Montreal recorded its first housing sales increase in five years last year, but Canada’s Toronto and Vancouver cities continued to display their might when it comes to matters of real estate development, with both cities experiencing a housing sales rate of 9.8% and 18.9% respectively.
The Quebec Federation of Real Estate Boards, which was the body that announced the news recently, noted that housing sales in Montreal were pretty much expected to grow at a similar rate in 2016. The growth rate in Canada’s second largest city comes amid low interest rates in houses and mortgages throughout the city. However, QFREB says that the fact that Montreal experienced a slightly better job market was one reason why housing sales rates in the city improved despite Canada’s economic recession in the first six months of 2015.
Paul Cardinal, a market analysis manager in QFREB stated that the low increase of residential real estate markets was most likely to reoccur in 2016, especially during “the spring period, which is the most active time of the year for buying a property.” In addition to this, Montreal experienced a 3% growth rate in its housing area pricing, which saw the average buying price for a home rise to $295,000. The pricing was still low however when compared to the buying prices in both Toronto and Vancouver.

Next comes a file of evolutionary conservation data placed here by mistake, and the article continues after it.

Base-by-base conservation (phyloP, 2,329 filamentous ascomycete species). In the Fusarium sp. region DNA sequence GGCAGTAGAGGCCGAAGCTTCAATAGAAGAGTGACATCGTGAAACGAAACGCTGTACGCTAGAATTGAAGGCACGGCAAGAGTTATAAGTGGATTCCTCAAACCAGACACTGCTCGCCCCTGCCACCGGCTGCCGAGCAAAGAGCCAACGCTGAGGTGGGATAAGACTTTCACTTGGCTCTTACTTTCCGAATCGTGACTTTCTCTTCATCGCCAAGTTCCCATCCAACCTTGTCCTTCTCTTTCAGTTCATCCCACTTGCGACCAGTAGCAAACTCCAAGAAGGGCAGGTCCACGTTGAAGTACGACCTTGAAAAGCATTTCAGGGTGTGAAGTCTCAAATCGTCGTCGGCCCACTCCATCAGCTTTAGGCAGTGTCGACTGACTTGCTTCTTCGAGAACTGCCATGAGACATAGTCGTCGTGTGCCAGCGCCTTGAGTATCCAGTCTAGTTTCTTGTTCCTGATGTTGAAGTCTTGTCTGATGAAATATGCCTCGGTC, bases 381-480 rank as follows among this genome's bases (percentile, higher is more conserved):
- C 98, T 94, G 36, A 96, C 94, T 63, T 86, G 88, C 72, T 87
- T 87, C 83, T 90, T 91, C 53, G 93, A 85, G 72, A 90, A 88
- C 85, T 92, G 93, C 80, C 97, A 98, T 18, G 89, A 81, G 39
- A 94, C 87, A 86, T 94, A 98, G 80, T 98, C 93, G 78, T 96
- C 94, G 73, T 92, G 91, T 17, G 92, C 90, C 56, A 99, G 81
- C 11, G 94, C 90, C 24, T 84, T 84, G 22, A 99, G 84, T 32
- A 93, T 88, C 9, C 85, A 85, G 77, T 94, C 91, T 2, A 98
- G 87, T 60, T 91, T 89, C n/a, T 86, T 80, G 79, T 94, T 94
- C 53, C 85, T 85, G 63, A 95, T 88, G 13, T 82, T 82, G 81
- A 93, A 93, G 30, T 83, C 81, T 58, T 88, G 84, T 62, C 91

In 2016, the house prices for a single family unit are expected to rise albeit at a low rate of 2%. The low percent growth rate in the housing area might also have been due to the city’s influx in apartment houses, which by far are the main living options for average families in Montreal. Relative to this, the projected growth rate of apartment houses in Montreal are not expected to grow at a rate higher than 1% throughout 2016.
Paul Cardinal of QFREB has some good news about real estate investors however. According to him, the heavily exploited condominium market is likely to experience a drop of up to 25% in 2016, which would give the much needed relief for investors wishing to venture into other sectors of the real estate industry. He also notes that Montreal lacks the huge number of investors who have crowded cities like Vancouver and Toronto in recent the years.
The low state of the Canadian dollar at the moment according to Cardinal might be a great leverage for foreigners wishing to exploit Montreal’s real estates in 2016 and beyond. However, most analysts are skeptical about the Canada’s real estate growth rate during this year, with most of them predicting a growth rate of less than 5% in the big three cities. One of the analysts, Robert Hogue even exclaimed that “if there was a market correction, banks could become very cold.” The pessimism here is driven by U.S.’ unfavorable import terms especially putting into consideration the Canadian dollar’s poor value in recent times. The same predictions might however favor Montreal’s export driven economy according to market analysts.